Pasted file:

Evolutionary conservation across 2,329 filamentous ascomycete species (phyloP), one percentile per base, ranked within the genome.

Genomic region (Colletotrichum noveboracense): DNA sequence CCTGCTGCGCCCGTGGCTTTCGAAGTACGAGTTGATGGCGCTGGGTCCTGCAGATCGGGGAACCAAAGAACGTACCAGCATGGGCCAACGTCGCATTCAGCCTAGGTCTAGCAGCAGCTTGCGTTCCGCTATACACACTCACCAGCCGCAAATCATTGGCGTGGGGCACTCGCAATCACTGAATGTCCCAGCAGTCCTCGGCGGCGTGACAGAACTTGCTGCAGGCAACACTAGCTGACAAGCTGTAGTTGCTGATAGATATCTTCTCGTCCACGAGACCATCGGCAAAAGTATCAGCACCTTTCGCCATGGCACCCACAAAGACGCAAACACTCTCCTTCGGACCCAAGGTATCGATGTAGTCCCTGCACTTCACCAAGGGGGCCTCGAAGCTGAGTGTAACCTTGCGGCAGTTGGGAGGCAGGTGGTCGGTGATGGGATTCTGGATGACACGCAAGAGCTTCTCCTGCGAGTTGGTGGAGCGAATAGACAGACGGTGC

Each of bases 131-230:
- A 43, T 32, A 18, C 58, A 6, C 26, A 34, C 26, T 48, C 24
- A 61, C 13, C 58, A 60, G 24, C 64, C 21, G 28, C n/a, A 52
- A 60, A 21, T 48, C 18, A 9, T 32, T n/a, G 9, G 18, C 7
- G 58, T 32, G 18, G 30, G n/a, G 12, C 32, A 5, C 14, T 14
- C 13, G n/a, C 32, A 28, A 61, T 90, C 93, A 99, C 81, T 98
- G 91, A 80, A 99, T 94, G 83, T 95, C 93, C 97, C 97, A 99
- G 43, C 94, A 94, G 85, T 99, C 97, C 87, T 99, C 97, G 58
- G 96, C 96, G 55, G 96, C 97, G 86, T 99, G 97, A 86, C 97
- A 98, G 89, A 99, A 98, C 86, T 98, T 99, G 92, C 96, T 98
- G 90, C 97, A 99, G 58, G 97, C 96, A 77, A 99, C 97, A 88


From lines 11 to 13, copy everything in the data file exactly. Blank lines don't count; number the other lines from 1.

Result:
- G 96, C 96, G 55, G 96, C 97, G 86, T 99, G 97, A 86, C 97
- A 98, G 89, A 99, A 98, C 86, T 98, T 99, G 92, C 96, T 98
- G 90, C 97, A 99, G 58, G 97, C 96, A 77, A 99, C 97, A 88